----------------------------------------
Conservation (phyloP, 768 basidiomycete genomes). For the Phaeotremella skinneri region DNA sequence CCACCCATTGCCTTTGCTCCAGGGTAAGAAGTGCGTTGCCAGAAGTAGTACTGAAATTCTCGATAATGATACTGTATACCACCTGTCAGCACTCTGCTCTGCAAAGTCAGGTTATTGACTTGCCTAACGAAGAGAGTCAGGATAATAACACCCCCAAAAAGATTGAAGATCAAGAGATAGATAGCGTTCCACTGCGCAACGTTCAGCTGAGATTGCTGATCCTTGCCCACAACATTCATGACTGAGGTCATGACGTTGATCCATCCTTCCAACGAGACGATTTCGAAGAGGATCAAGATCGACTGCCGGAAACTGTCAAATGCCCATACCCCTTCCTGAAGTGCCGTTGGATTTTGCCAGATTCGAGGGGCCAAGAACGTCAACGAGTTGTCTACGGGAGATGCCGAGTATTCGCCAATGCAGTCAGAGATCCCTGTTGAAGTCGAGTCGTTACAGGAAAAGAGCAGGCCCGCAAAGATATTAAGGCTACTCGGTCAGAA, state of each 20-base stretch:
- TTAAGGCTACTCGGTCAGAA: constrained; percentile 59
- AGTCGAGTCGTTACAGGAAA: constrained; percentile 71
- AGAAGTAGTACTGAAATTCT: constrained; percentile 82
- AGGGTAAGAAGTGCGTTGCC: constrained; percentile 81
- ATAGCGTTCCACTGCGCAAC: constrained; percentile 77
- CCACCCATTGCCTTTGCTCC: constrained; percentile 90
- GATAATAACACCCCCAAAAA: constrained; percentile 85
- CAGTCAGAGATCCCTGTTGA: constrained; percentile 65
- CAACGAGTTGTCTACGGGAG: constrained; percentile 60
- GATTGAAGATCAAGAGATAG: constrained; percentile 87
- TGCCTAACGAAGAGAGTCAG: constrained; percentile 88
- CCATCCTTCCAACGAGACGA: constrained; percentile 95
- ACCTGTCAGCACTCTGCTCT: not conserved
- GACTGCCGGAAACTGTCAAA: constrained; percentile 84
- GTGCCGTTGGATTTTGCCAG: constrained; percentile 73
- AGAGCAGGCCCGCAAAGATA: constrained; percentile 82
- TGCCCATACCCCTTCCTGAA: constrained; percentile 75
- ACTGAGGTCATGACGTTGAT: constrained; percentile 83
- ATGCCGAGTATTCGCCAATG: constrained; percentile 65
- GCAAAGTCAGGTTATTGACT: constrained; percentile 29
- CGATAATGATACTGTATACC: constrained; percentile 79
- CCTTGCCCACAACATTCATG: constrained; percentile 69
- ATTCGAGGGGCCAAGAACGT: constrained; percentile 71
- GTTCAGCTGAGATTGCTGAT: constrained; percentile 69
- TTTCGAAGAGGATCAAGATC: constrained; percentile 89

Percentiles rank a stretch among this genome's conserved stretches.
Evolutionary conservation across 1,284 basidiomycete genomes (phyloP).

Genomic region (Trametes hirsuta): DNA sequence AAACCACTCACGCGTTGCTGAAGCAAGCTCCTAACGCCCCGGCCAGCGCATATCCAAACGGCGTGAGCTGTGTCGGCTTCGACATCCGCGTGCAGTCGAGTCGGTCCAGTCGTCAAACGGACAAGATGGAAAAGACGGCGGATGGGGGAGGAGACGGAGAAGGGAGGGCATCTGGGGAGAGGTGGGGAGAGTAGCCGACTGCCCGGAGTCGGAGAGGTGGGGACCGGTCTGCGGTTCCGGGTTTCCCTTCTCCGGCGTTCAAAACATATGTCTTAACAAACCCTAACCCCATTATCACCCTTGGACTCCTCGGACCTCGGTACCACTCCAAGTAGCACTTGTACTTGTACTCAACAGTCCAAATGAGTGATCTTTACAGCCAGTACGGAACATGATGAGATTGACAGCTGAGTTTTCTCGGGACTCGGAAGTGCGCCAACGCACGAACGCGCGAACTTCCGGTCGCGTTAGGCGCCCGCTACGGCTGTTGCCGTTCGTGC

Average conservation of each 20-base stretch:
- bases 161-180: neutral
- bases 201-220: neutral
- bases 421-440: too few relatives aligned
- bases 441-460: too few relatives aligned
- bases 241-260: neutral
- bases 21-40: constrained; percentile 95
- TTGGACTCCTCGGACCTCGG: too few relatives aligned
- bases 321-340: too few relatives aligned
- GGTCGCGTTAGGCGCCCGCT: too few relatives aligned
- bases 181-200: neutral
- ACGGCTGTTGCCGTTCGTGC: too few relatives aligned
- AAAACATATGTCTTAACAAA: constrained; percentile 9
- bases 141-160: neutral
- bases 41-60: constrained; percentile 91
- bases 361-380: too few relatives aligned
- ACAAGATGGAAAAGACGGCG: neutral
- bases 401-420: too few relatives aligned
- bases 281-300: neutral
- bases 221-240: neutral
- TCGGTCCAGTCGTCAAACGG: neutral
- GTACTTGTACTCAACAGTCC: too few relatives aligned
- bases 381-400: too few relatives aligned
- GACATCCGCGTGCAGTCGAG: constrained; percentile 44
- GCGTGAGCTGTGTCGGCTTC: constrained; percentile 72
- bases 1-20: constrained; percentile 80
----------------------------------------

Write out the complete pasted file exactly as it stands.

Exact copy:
Conservation (phyloP, 768 basidiomycete genomes). For the Phaeotremella skinneri region DNA sequence CCACCCATTGCCTTTGCTCCAGGGTAAGAAGTGCGTTGCCAGAAGTAGTACTGAAATTCTCGATAATGATACTGTATACCACCTGTCAGCACTCTGCTCTGCAAAGTCAGGTTATTGACTTGCCTAACGAAGAGAGTCAGGATAATAACACCCCCAAAAAGATTGAAGATCAAGAGATAGATAGCGTTCCACTGCGCAACGTTCAGCTGAGATTGCTGATCCTTGCCCACAACATTCATGACTGAGGTCATGACGTTGATCCATCCTTCCAACGAGACGATTTCGAAGAGGATCAAGATCGACTGCCGGAAACTGTCAAATGCCCATACCCCTTCCTGAAGTGCCGTTGGATTTTGCCAGATTCGAGGGGCCAAGAACGTCAACGAGTTGTCTACGGGAGATGCCGAGTATTCGCCAATGCAGTCAGAGATCCCTGTTGAAGTCGAGTCGTTACAGGAAAAGAGCAGGCCCGCAAAGATATTAAGGCTACTCGGTCAGAA, state of each 20-base stretch:
- TTAAGGCTACTCGGTCAGAA: constrained; percentile 59
- AGTCGAGTCGTTACAGGAAA: constrained; percentile 71
- AGAAGTAGTACTGAAATTCT: constrained; percentile 82
- AGGGTAAGAAGTGCGTTGCC: constrained; percentile 81
- ATAGCGTTCCACTGCGCAAC: constrained; percentile 77
- CCACCCATTGCCTTTGCTCC: constrained; percentile 90
- GATAATAACACCCCCAAAAA: constrained; percentile 85
- CAGTCAGAGATCCCTGTTGA: constrained; percentile 65
- CAACGAGTTGTCTACGGGAG: constrained; percentile 60
- GATTGAAGATCAAGAGATAG: constrained; percentile 87
- TGCCTAACGAAGAGAGTCAG: constrained; percentile 88
- CCATCCTTCCAACGAGACGA: constrained; percentile 95
- ACCTGTCAGCACTCTGCTCT: not conserved
- GACTGCCGGAAACTGTCAAA: constrained; percentile 84
- GTGCCGTTGGATTTTGCCAG: constrained; percentile 73
- AGAGCAGGCCCGCAAAGATA: constrained; percentile 82
- TGCCCATACCCCTTCCTGAA: constrained; percentile 75
- ACTGAGGTCATGACGTTGAT: constrained; percentile 83
- ATGCCGAGTATTCGCCAATG: constrained; percentile 65
- GCAAAGTCAGGTTATTGACT: constrained; percentile 29
- CGATAATGATACTGTATACC: constrained; percentile 79
- CCTTGCCCACAACATTCATG: constrained; percentile 69
- ATTCGAGGGGCCAAGAACGT: constrained; percentile 71
- GTTCAGCTGAGATTGCTGAT: constrained; percentile 69
- TTTCGAAGAGGATCAAGATC: constrained; percentile 89

Percentiles rank a stretch among this genome's conserved stretches.
Evolutionary conservation across 1,284 basidiomycete genomes (phyloP).

Genomic region (Trametes hirsuta): DNA sequence AAACCACTCACGCGTTGCTGAAGCAAGCTCCTAACGCCCCGGCCAGCGCATATCCAAACGGCGTGAGCTGTGTCGGCTTCGACATCCGCGTGCAGTCGAGTCGGTCCAGTCGTCAAACGGACAAGATGGAAAAGACGGCGGATGGGGGAGGAGACGGAGAAGGGAGGGCATCTGGGGAGAGGTGGGGAGAGTAGCCGACTGCCCGGAGTCGGAGAGGTGGGGACCGGTCTGCGGTTCCGGGTTTCCCTTCTCCGGCGTTCAAAACATATGTCTTAACAAACCCTAACCCCATTATCACCCTTGGACTCCTCGGACCTCGGTACCACTCCAAGTAGCACTTGTACTTGTACTCAACAGTCCAAATGAGTGATCTTTACAGCCAGTACGGAACATGATGAGATTGACAGCTGAGTTTTCTCGGGACTCGGAAGTGCGCCAACGCACGAACGCGCGAACTTCCGGTCGCGTTAGGCGCCCGCTACGGCTGTTGCCGTTCGTGC

Average conservation of each 20-base stretch:
- bases 161-180: neutral
- bases 201-220: neutral
- bases 421-440: too few relatives aligned
- bases 441-460: too few relatives aligned
- bases 241-260: neutral
- bases 21-40: constrained; percentile 95
- TTGGACTCCTCGGACCTCGG: too few relatives aligned
- bases 321-340: too few relatives aligned
- GGTCGCGTTAGGCGCCCGCT: too few relatives aligned
- bases 181-200: neutral
- ACGGCTGTTGCCGTTCGTGC: too few relatives aligned
- AAAACATATGTCTTAACAAA: constrained; percentile 9
- bases 141-160: neutral
- bases 41-60: constrained; percentile 91
- bases 361-380: too few relatives aligned
- ACAAGATGGAAAAGACGGCG: neutral
- bases 401-420: too few relatives aligned
- bases 281-300: neutral
- bases 221-240: neutral
- TCGGTCCAGTCGTCAAACGG: neutral
- GTACTTGTACTCAACAGTCC: too few relatives aligned
- bases 381-400: too few relatives aligned
- GACATCCGCGTGCAGTCGAG: constrained; percentile 44
- GCGTGAGCTGTGTCGGCTTC: constrained; percentile 72
- bases 1-20: constrained; percentile 80